Sunday, March 9, 2014

Other Men's Women (1931)

Director: William A. Wellman                           Writers: Maude Fulton & William K. Wells
Music: Erno Rapee                                         Cinematography: Barney McGill
Starring: Mary Astor, Grant Withers, Regis Toomey and James Cagney

Another pre-code film, Other Men’s Women deals with the idea of falling in love with your best friend’s wife, even though nothing really happened. At the helm is the great William Wellman who would go right from this film into production on The Public Enemy. One of the interesting things about this film is that it was made at a time when the public had become burned out on musicals. Films like Broadway Melody were so packed with singing and dancing that this film sticks almost exclusively with diegetic music, records and dance bands. In fact, neither the opening or closing titles have music at all. Though not an important film, it does provide something of a blueprint for similar ideas to come, namely Kings Row, also made by Warner Brothers.

Railroad man Grant Withers is a ladies man, practically engaged to waitress Joan Bondell, but he stands her up one Saturday night to go over and stay the weekend with his best friend, engineer Regis Toomey, and his wife Mary Astor. But the kidding around and the intimate living arrangement makes for an awkward moment when Toomey is gone and Astor and Withers kiss each other in the kitchen making dinner. Withers is all for telling his friend right away, but Astor begs him not to. The only thing left to do for Withers then, is leave the house. On their next trip out on the train Toomey guesses what’s up and the two fight in the engine of the train and Withers knocks Toomey out cold, causing them to hit another train going in the opposite direction. Feeling guilty, Withers takes the blame for the accident. When Toomey gets out of the hospital, however, Withers discovers that things have taken an unexpected turn for the worse.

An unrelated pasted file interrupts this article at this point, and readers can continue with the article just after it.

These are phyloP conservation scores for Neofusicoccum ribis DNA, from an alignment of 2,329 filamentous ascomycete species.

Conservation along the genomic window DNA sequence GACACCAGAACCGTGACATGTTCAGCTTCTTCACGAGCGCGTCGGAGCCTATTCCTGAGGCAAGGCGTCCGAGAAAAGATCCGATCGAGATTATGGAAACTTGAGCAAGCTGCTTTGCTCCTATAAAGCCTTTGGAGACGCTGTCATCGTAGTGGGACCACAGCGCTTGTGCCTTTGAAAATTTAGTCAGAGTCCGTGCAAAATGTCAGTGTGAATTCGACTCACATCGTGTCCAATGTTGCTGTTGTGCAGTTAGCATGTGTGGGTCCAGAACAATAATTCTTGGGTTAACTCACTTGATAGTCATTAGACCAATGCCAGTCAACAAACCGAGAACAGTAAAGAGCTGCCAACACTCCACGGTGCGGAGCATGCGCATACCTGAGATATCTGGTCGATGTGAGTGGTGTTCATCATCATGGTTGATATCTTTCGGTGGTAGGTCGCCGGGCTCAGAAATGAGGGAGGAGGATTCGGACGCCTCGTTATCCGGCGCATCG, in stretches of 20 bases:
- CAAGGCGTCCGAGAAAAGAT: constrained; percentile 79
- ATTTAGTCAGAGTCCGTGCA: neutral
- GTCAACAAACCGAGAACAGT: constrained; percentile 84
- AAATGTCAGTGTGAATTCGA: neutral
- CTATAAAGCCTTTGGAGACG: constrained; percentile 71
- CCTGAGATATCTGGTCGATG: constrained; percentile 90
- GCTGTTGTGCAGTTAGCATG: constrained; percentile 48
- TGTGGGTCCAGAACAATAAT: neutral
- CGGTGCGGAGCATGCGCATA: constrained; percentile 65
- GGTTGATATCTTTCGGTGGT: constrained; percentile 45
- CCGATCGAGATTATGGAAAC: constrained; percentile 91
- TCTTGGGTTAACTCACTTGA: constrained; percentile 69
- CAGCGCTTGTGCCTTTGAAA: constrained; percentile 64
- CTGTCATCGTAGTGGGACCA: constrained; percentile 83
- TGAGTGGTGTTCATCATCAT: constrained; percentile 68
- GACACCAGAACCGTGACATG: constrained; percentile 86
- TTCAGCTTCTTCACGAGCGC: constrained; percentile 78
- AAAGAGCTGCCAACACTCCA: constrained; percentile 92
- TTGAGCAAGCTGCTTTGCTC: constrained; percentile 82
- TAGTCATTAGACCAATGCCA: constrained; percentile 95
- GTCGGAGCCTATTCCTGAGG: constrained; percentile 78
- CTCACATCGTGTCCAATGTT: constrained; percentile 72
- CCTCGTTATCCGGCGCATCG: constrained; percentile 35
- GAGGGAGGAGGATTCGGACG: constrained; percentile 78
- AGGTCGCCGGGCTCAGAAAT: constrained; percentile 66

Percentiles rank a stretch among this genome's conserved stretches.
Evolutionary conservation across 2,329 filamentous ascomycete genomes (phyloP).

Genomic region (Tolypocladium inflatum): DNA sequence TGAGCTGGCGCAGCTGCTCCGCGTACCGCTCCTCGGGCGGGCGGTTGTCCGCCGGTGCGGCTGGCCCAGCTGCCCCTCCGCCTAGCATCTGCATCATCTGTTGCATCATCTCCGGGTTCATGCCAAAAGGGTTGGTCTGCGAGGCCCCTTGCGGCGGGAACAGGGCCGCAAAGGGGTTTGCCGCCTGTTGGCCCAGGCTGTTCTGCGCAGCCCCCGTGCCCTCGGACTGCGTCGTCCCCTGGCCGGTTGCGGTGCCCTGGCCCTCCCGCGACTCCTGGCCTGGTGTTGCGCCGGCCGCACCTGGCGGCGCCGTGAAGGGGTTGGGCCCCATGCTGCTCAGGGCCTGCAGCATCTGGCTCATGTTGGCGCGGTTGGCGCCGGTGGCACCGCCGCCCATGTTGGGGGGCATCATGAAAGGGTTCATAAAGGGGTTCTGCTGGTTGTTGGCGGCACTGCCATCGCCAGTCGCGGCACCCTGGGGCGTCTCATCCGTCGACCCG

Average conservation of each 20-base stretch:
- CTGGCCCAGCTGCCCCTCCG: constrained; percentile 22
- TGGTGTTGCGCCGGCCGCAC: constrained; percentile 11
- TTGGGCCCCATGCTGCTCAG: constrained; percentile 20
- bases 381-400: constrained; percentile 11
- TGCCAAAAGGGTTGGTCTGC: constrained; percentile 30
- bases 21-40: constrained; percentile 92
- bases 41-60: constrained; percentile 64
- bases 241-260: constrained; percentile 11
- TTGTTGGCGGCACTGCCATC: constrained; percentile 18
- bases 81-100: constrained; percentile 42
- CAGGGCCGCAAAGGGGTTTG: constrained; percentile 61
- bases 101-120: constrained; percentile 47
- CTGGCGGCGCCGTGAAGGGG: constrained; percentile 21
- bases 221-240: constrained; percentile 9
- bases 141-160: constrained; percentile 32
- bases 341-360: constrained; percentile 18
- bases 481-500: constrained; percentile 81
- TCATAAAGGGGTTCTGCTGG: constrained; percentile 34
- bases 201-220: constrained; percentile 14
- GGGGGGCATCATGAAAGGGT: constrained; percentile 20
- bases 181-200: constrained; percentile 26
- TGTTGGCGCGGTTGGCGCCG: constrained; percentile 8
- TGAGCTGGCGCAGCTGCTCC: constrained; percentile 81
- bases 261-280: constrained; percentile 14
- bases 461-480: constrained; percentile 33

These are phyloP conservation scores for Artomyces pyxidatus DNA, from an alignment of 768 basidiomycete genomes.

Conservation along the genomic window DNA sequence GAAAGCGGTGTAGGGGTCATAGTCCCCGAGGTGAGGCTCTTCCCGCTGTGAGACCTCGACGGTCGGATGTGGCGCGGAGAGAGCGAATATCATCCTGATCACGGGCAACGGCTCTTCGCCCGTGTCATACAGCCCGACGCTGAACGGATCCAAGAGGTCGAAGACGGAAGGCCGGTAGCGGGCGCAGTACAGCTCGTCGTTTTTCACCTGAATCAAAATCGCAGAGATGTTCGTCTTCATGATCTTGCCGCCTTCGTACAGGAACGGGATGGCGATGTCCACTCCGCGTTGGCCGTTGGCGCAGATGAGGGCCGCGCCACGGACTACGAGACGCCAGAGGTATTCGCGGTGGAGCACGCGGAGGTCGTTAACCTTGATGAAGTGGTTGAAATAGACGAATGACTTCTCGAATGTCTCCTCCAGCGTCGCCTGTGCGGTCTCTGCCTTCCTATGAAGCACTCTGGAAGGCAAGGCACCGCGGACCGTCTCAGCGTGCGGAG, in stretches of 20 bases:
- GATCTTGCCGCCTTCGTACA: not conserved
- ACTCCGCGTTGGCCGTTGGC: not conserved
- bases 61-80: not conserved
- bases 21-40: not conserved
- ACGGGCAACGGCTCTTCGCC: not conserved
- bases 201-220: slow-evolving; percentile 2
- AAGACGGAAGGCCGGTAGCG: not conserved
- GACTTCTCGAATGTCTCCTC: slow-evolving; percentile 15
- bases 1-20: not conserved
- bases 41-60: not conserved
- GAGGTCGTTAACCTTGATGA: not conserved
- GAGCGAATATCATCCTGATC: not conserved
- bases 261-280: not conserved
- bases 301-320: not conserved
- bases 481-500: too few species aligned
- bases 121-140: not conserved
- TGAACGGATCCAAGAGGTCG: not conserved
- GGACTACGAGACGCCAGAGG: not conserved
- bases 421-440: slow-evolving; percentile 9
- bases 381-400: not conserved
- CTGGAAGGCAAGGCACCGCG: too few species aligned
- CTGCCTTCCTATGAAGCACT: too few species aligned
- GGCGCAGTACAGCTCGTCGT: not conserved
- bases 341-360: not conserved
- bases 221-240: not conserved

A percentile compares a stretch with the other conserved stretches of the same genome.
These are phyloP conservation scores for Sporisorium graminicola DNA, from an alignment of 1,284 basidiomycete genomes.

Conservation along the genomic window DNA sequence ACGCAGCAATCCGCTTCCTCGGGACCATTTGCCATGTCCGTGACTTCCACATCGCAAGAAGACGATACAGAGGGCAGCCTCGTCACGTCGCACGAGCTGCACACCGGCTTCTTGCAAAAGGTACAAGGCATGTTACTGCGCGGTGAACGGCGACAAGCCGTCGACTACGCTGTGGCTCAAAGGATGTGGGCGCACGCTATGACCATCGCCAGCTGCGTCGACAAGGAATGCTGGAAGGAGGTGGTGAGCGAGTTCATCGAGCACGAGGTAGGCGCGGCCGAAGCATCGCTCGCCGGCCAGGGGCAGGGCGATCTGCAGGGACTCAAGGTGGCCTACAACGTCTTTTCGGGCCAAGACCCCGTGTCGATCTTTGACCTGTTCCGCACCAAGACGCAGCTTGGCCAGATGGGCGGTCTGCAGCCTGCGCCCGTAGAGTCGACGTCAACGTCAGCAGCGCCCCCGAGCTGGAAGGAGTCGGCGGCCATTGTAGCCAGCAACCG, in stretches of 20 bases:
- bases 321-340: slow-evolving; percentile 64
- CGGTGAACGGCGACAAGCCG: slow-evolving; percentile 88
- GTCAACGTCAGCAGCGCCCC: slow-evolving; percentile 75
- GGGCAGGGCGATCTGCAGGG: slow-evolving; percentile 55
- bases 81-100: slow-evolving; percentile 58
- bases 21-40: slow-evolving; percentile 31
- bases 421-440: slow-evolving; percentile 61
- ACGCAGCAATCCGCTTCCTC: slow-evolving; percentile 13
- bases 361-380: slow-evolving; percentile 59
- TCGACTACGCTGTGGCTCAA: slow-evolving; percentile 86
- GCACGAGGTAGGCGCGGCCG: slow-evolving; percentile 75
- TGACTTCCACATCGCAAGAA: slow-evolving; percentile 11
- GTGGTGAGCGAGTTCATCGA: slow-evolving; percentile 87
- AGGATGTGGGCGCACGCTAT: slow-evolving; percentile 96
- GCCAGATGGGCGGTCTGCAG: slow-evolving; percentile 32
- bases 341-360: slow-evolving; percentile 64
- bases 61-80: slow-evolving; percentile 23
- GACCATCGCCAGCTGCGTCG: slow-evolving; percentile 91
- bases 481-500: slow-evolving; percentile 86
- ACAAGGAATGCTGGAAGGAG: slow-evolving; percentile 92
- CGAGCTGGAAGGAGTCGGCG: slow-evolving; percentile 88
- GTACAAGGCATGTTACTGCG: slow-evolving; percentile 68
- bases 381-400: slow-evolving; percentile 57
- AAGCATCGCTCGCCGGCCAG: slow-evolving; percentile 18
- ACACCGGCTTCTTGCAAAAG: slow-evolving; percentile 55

This is an interesting look at railroad men, and the conflict between the two friends. Grant Withers seems an unlikely protagonist with his goofy manner and childish personality, but he worked in over two hundred films including a bunch of westerns later in his career. Though Mary Astor is the female lead, the part of the conflicted housewife doesn’t really allow her to do much. The difference between this role and her appearance ten years later in The Maltese Falcon is huge and one wishes she could have made a few more noir films as her deceptive abilities were tremendous. Regis Toomey does a nice job as the best friend and is very effective in the climax. Also onboard is the great James Cagney in a supporting role as a fellow railroad man and does some nifty dance moves midway through the film at the ballroom, while Joan Blondell makes the most of a tiny role and is very memorable.

Wellman does a tremendous job on what amounts to little more than a programmer. His camera movement is wonderful to watch as he follows actors and seemingly becomes the audiences’ eyes as he moves around the sets. And the sets are very good as well, even the miniatures that are used in the flood scene at the end of the film. And while the absence of music is strange at times, there actually are some tiny bits of film score that can be heard. The story was written by Broadway actress turned screenwriter Maude Fulton who worked in films throughout the thirties. The film was originally titled The Steel Highway, but this was changed to emphasize the more melodramatic aspect of the screenplay. Other Men’s Women is nevertheless a fascinating, though hardly essential, pre-code Hollywood gem.

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